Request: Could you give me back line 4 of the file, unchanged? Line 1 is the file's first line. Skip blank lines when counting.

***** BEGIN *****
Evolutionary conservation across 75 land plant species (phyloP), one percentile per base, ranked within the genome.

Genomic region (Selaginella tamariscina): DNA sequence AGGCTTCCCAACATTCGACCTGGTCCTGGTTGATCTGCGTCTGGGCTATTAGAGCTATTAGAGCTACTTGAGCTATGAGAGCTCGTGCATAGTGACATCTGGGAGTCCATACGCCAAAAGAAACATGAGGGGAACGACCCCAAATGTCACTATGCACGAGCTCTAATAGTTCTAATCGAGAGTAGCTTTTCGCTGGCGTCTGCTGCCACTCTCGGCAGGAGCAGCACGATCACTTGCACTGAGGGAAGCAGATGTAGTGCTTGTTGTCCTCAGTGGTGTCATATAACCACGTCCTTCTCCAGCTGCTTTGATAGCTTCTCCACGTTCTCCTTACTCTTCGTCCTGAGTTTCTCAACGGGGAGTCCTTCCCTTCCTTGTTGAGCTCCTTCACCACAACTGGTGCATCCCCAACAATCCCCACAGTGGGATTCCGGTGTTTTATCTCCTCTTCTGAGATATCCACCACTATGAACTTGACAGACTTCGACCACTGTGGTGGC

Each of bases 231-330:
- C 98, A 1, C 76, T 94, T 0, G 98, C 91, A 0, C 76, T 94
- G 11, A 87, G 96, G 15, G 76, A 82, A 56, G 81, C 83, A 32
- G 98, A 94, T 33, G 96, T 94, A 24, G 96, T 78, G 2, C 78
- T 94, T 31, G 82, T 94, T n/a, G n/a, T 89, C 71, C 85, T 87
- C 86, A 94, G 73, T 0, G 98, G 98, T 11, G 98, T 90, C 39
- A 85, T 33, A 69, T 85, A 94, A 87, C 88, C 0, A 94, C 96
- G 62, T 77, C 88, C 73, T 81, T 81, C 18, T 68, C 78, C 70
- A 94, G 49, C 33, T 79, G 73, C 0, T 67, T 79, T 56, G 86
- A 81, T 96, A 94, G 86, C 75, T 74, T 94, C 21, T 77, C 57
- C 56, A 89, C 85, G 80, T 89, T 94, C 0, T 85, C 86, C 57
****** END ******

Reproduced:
- C 98, A 1, C 76, T 94, T 0, G 98, C 91, A 0, C 76, T 94